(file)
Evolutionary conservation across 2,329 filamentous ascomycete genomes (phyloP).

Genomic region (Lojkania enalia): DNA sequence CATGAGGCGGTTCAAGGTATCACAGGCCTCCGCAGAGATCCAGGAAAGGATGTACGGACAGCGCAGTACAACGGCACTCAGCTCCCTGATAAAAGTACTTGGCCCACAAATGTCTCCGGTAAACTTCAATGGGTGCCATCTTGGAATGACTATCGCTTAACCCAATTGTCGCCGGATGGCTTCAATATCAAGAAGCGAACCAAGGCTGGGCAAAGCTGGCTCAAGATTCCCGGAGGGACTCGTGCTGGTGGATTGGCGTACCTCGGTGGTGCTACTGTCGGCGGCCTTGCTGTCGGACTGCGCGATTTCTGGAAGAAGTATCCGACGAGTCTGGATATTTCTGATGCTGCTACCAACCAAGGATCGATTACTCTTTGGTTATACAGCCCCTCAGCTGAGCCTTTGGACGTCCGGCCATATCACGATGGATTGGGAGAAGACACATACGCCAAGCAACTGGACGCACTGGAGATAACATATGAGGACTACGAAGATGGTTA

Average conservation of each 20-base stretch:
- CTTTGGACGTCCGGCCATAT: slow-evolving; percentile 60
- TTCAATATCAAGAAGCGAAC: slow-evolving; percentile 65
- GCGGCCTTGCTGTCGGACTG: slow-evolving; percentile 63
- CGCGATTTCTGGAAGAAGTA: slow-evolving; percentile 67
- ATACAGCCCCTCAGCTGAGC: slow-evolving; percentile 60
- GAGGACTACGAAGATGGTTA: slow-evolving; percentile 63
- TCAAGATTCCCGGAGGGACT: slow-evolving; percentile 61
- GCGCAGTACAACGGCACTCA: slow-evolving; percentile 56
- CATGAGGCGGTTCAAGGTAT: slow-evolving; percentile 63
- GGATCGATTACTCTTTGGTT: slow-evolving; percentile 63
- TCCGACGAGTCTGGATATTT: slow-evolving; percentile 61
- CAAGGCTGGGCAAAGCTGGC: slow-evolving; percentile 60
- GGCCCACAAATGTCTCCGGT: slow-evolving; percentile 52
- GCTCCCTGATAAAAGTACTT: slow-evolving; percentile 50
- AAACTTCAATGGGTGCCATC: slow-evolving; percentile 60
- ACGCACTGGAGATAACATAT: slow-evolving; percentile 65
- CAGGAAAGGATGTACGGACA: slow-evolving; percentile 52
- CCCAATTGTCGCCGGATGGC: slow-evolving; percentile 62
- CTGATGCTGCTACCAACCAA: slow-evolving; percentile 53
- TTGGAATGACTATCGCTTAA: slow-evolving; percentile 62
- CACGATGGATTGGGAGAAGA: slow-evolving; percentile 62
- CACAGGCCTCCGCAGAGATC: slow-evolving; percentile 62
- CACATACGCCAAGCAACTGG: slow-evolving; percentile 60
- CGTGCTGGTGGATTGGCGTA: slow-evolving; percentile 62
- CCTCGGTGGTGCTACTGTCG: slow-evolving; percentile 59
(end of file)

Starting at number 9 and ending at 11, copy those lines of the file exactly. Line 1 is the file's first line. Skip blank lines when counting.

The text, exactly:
- GAGGACTACGAAGATGGTTA: slow-evolving; percentile 63
- TCAAGATTCCCGGAGGGACT: slow-evolving; percentile 61
- GCGCAGTACAACGGCACTCA: slow-evolving; percentile 56